Too much rain. Don’t like the cold. Three grocery stores to get what I need. Backaches. No nibbles on the hook. Gets dark too early. Too much work. Not enough energy. Family. Life is hard. Hate my job. Too darn hot. Bedhead. Nothing to wear. Too much traffic. Crazy drivers.
If any of these sound familiar, and you may add your own list, then confess it. You are a grumbler. At some point in your day – yes, even at many points in your day – you find reason to proliferate a palpable rhythm of complaint. Perhaps you voice it out loud, or perhaps you keep it to yourself. That makes no difference. You, my friend, are a grumbler.
One of my devotional authors, Paul David Tripp, confronts our grumbling with truth that should hurt.
“This world is terribly broken.”
“If you put yourself in the center of your world, you will find plenty of things to complain about.” Ouch. Are you aware that the most consistent idol in your life is yourself?
“If you believe in God and his control over everything that exists, then you have to accept that all of your grumbling is ultimately grumbling against him.” Double ouch, and please, God, don’t get so close to my brokenness. Then I have to deal with it.
There is a difference, I believe, between grumbling in the best of times and expressing sadness, loss, anxiety and fear in the worst of times. I’ve dealt with this conundrum for quite some time now and attempted to make sense of it, especially in terms of my own spiritual health.
I recently saw a friend whose own long-term grief came quickly to the surface as our hearts understood as only two broken hearts can – that the pain and agony of loss sends us wandering in what we might call Moses’ modern day wilderness.
Everything is different. Not one thing remains the same, and we struggle to allow God to lead us forward as only he can. We fight with our spirit to have faith, to trust, to yield, to let go and to move forward. Can we call this grumbling?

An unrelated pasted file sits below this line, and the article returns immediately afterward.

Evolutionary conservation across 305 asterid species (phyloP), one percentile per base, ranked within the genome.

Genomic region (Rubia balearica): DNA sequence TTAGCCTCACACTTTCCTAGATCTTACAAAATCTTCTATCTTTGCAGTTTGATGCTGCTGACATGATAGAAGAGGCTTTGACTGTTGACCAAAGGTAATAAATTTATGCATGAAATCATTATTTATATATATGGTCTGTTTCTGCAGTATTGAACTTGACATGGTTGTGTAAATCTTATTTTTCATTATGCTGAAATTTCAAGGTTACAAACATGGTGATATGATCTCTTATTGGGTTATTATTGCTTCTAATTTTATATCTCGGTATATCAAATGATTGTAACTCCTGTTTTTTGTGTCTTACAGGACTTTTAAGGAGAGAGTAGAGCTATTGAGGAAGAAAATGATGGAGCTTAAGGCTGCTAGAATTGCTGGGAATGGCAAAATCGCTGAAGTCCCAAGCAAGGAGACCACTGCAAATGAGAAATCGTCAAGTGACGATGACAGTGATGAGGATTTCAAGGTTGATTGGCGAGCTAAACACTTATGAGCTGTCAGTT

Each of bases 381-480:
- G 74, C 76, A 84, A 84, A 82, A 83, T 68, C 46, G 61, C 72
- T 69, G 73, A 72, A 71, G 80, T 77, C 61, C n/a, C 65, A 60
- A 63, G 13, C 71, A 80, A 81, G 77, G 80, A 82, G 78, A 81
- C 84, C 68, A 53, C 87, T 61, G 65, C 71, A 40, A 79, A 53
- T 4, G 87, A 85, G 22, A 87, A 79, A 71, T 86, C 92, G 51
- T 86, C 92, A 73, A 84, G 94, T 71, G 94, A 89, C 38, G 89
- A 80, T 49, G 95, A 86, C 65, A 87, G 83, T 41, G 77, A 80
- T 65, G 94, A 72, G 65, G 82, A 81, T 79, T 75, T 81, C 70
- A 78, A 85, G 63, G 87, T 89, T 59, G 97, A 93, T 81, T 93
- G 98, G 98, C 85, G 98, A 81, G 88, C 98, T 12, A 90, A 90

There are two possible scenarios. First, it is grumbling when we fail to acknowledge the nature of momentous change and that there will be a time of adjustment and learning to live a new sort of life. I have learned that in the dark times of deep suffering, God can work more profoundly with a broken heart because he is busy building up when all we may want to do is succumb to the awful agony of pain. Many friends of mine have acknowledged this struggle; as they confront it, they express the realistic and heart-rending effects to God.
Second, it is grumbling when we cannot allow ourselves to sense any blessings whatsoever in our lives. I’m thinking of my “widda women,” who open their hearts to me, helping me to confront the truth of change and to face my altered self and world. I’m thinking of the books I have read and continue to read that provide comfort and encouragement as I travel this journey. I’m treasuring my journal, where I write out my best and worst days and experiences, one day perhaps to look back to see exactly how God works through the worst of times.
“The joy or complaint of your heart always shapes your willingness to trust God and to do his will. Complaining forgets God’s grace,” Tripp writes (New Morning Mercies, April 25).
Grumbling for grumbling’s sake is nothing more than a focus on self. It’s time to think outside the fortress you have built around your “self.” It is a challenging task, whether your life is full of blessing or currently in a state of wandering through a wilderness.
Are you ready to grumble? Think about why that might be the case.